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  • Writer's pictureLucas McNamara

Blue Chip Basics

Many of us have heard of a “blue-chip stock,” but what does this term really mean? The expression blue chip is derived from a blue-colored chip in a poker set which is usually worth the most money. Blue-chip stocks are a classification of companies denoted for their high value and stability. Traditional blue-chip stocks include the common market leaders such as Coca-Cola, Apple, and Berkshire Hathaway. Through market instability and financial turmoil, these stocks have generally felt less of an effect. This statement may seem attractive in the case of a bear market, but through bullish periods, blue chips have historically followed or even lagged behind broad indexes such as Standard and Poor’s 500. To be classified as a blue-chip, a company must have a proven track record of stable growth, a large market capitalization, and a steady set of dividend payouts. A company that is not known for dividend payouts is not disbarred from being classified as a blue-chip, but the majority of the stocks categorized do release substantial amounts in dividends each quarter.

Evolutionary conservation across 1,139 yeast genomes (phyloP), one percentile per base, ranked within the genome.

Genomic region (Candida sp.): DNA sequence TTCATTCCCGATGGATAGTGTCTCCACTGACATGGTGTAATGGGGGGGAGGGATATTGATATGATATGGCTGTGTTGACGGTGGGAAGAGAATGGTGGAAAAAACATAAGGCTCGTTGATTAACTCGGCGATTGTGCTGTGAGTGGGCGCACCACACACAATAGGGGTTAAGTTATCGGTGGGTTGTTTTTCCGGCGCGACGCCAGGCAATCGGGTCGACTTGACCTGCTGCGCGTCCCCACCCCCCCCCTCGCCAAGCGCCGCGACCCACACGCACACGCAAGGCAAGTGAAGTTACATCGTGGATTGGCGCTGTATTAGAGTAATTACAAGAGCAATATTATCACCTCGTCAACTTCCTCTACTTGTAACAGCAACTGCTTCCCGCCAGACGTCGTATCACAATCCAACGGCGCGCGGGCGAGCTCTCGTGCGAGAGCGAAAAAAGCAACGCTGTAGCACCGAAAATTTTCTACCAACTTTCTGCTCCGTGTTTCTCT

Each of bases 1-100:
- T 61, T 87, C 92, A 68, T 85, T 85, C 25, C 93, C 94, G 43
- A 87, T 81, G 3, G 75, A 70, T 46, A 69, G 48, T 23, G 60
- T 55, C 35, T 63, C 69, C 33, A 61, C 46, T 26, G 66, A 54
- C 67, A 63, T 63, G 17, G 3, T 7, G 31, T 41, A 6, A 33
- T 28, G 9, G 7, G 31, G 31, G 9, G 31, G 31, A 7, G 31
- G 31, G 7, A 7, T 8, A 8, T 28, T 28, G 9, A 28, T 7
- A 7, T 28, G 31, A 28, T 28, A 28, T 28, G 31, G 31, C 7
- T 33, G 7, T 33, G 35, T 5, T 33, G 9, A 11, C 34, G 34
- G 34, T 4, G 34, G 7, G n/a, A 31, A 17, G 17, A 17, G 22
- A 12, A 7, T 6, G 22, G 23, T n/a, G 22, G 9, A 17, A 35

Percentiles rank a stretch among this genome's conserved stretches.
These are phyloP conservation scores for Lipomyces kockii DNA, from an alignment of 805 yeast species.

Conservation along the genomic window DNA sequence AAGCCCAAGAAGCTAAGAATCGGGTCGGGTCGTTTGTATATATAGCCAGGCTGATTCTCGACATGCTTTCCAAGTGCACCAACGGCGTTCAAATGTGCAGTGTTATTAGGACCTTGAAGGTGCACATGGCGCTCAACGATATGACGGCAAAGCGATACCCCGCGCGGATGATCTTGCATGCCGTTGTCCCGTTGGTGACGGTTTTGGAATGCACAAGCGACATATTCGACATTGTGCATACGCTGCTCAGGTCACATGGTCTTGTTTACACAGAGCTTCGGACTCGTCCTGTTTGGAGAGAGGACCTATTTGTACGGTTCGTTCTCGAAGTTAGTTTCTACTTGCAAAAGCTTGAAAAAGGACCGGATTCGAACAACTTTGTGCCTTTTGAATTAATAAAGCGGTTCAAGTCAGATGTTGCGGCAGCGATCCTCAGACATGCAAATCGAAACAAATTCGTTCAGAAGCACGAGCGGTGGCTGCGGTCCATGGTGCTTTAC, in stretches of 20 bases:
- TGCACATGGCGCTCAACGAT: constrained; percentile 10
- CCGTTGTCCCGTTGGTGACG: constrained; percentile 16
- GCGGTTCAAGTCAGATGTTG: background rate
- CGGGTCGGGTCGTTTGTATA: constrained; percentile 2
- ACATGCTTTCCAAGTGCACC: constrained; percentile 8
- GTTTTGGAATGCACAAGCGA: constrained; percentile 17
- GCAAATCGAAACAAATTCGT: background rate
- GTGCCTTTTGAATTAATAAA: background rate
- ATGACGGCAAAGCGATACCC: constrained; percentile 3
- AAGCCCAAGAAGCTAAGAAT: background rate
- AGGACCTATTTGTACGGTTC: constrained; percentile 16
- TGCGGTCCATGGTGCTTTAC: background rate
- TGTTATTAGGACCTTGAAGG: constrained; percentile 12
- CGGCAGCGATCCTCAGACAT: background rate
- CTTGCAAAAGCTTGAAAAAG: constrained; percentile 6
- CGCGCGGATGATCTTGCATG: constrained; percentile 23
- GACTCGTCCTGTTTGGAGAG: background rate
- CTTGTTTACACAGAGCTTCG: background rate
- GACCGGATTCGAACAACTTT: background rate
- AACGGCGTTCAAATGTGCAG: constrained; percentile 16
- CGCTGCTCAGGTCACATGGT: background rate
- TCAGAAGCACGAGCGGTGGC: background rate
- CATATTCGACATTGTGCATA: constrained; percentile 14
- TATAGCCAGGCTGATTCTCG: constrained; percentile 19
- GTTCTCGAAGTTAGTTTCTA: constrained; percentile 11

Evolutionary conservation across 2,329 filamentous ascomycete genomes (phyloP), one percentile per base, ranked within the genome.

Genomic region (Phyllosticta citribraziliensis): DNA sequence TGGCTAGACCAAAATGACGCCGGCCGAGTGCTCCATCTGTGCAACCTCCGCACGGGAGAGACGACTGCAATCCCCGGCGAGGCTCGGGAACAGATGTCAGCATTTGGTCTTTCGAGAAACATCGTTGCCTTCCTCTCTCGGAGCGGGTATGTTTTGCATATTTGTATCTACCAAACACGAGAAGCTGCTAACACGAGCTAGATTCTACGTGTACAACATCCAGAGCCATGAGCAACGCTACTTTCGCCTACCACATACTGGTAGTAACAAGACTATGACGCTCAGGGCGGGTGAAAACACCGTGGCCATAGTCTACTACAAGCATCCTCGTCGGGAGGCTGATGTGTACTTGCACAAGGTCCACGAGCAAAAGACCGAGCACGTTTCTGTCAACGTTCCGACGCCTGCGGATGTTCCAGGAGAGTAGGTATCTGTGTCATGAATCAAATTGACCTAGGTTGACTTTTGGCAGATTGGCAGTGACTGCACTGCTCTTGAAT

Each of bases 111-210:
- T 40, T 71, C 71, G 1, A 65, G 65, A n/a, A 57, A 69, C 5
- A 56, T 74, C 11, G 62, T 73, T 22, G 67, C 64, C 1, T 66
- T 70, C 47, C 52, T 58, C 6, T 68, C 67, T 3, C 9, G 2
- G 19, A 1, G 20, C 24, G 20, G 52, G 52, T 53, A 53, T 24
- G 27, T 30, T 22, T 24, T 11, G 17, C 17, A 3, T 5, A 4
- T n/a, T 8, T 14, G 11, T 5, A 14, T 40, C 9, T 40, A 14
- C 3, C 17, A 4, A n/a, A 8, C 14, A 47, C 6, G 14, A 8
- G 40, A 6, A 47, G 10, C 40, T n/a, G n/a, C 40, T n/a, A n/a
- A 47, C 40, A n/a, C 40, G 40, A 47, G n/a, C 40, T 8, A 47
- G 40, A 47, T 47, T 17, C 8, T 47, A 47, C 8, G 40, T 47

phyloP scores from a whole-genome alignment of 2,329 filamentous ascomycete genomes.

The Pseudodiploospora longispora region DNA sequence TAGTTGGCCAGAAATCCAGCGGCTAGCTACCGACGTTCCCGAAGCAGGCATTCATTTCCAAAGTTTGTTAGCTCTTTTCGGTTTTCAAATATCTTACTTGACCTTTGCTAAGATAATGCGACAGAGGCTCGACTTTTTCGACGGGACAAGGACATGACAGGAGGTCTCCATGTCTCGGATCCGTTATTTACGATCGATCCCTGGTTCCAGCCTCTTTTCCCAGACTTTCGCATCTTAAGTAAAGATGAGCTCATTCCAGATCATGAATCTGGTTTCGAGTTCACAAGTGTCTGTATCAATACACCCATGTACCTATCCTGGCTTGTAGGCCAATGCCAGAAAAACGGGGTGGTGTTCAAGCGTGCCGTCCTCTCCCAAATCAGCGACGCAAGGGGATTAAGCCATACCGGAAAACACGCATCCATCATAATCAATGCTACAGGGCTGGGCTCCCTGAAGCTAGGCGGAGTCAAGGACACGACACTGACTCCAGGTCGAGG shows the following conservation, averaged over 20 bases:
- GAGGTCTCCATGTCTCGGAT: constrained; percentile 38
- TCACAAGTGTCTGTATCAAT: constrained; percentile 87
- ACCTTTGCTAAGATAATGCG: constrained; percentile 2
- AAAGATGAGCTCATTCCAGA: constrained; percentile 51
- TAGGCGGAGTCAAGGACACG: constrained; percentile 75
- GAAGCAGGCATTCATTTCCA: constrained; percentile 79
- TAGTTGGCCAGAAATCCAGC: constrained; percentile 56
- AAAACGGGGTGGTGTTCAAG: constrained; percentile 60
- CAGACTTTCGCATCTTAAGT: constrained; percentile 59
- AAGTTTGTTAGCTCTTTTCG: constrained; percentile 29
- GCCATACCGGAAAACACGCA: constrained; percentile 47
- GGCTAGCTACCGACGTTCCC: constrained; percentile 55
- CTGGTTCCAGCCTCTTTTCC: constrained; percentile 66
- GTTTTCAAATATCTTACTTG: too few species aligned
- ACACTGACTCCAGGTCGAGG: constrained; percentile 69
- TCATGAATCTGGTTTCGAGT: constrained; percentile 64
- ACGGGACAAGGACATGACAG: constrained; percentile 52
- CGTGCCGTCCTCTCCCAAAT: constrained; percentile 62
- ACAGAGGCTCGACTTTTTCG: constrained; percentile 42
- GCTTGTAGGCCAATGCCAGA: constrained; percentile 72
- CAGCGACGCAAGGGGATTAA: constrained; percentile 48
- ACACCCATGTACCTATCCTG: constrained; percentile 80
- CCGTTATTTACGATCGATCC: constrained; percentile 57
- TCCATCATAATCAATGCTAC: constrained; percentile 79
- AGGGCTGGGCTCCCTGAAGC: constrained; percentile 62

Blue Chip Safety

If you were to view the portfolio of an average wealthy American you would likely find a large portion of their investments going to blue-chip companies. Investors choose to allot their money into blue-chip securities because they are particularly known for stability. The majority of Americans tend to stray away from high-risk investments although they can potentially offer a massive return. Instead, investors value their money and commonly opt for blue-chip stocks that are almost guaranteed to grow. While this speed of growth may not outpace other securities, blue-chip stocks are known to historically gain at a steady rate. Furthermore, these heavyweights usually stay alive in mass-market recessions, resulting in low chances of losses. Blue-chips have been known to be on the receiving end of government bailouts. The term “too big to fail” is commonly thrown toward blue-chips because of the hundreds of thousands of people and the tremendous amount of infrastructure that these companies operate. Specifically, the government tends to bailout these market leaders due to the fact that a loss of one of these companies will significantly derail the rest of the economy.